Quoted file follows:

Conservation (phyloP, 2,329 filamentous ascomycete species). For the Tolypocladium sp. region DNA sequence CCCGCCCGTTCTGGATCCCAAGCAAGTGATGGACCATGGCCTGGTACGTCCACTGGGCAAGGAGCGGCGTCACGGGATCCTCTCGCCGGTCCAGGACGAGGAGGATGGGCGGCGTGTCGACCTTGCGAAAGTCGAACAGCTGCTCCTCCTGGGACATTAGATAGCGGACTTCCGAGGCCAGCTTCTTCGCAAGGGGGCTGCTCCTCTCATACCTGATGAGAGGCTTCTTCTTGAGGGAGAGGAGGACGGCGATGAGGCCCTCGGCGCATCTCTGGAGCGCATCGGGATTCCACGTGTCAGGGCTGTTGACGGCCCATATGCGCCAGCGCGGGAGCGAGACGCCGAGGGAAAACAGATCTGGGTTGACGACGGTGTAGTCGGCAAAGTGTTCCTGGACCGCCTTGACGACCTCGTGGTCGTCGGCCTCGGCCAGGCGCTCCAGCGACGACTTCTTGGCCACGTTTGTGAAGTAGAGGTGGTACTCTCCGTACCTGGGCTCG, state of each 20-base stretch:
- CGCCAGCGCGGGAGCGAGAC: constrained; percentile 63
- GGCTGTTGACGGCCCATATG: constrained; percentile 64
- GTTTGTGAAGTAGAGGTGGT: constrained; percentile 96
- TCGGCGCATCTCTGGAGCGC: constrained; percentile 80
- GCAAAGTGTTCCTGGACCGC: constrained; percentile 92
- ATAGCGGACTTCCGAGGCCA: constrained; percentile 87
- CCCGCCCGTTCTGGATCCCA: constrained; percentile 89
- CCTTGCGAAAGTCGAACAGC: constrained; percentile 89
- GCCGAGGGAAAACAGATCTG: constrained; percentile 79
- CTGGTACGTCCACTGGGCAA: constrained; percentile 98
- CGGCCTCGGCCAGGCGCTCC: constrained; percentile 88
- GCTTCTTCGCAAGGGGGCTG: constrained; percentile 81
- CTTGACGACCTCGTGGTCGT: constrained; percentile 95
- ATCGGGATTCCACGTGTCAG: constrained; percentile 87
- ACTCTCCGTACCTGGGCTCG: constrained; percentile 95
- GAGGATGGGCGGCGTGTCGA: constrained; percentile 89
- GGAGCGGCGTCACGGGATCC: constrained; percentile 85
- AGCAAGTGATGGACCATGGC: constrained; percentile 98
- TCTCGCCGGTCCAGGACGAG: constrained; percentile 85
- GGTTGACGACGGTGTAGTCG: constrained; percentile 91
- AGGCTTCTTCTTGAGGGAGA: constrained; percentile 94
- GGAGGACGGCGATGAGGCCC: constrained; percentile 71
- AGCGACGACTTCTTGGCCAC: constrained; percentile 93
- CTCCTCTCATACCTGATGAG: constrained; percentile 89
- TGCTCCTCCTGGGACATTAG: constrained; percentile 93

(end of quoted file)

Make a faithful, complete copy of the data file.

Conservation (phyloP, 2,329 filamentous ascomycete species). For the Tolypocladium sp. region DNA sequence CCCGCCCGTTCTGGATCCCAAGCAAGTGATGGACCATGGCCTGGTACGTCCACTGGGCAAGGAGCGGCGTCACGGGATCCTCTCGCCGGTCCAGGACGAGGAGGATGGGCGGCGTGTCGACCTTGCGAAAGTCGAACAGCTGCTCCTCCTGGGACATTAGATAGCGGACTTCCGAGGCCAGCTTCTTCGCAAGGGGGCTGCTCCTCTCATACCTGATGAGAGGCTTCTTCTTGAGGGAGAGGAGGACGGCGATGAGGCCCTCGGCGCATCTCTGGAGCGCATCGGGATTCCACGTGTCAGGGCTGTTGACGGCCCATATGCGCCAGCGCGGGAGCGAGACGCCGAGGGAAAACAGATCTGGGTTGACGACGGTGTAGTCGGCAAAGTGTTCCTGGACCGCCTTGACGACCTCGTGGTCGTCGGCCTCGGCCAGGCGCTCCAGCGACGACTTCTTGGCCACGTTTGTGAAGTAGAGGTGGTACTCTCCGTACCTGGGCTCG, state of each 20-base stretch:
- CGCCAGCGCGGGAGCGAGAC: constrained; percentile 63
- GGCTGTTGACGGCCCATATG: constrained; percentile 64
- GTTTGTGAAGTAGAGGTGGT: constrained; percentile 96
- TCGGCGCATCTCTGGAGCGC: constrained; percentile 80
- GCAAAGTGTTCCTGGACCGC: constrained; percentile 92
- ATAGCGGACTTCCGAGGCCA: constrained; percentile 87
- CCCGCCCGTTCTGGATCCCA: constrained; percentile 89
- CCTTGCGAAAGTCGAACAGC: constrained; percentile 89
- GCCGAGGGAAAACAGATCTG: constrained; percentile 79
- CTGGTACGTCCACTGGGCAA: constrained; percentile 98
- CGGCCTCGGCCAGGCGCTCC: constrained; percentile 88
- GCTTCTTCGCAAGGGGGCTG: constrained; percentile 81
- CTTGACGACCTCGTGGTCGT: constrained; percentile 95
- ATCGGGATTCCACGTGTCAG: constrained; percentile 87
- ACTCTCCGTACCTGGGCTCG: constrained; percentile 95
- GAGGATGGGCGGCGTGTCGA: constrained; percentile 89
- GGAGCGGCGTCACGGGATCC: constrained; percentile 85
- AGCAAGTGATGGACCATGGC: constrained; percentile 98
- TCTCGCCGGTCCAGGACGAG: constrained; percentile 85
- GGTTGACGACGGTGTAGTCG: constrained; percentile 91
- AGGCTTCTTCTTGAGGGAGA: constrained; percentile 94
- GGAGGACGGCGATGAGGCCC: constrained; percentile 71
- AGCGACGACTTCTTGGCCAC: constrained; percentile 93
- CTCCTCTCATACCTGATGAG: constrained; percentile 89
- TGCTCCTCCTGGGACATTAG: constrained; percentile 93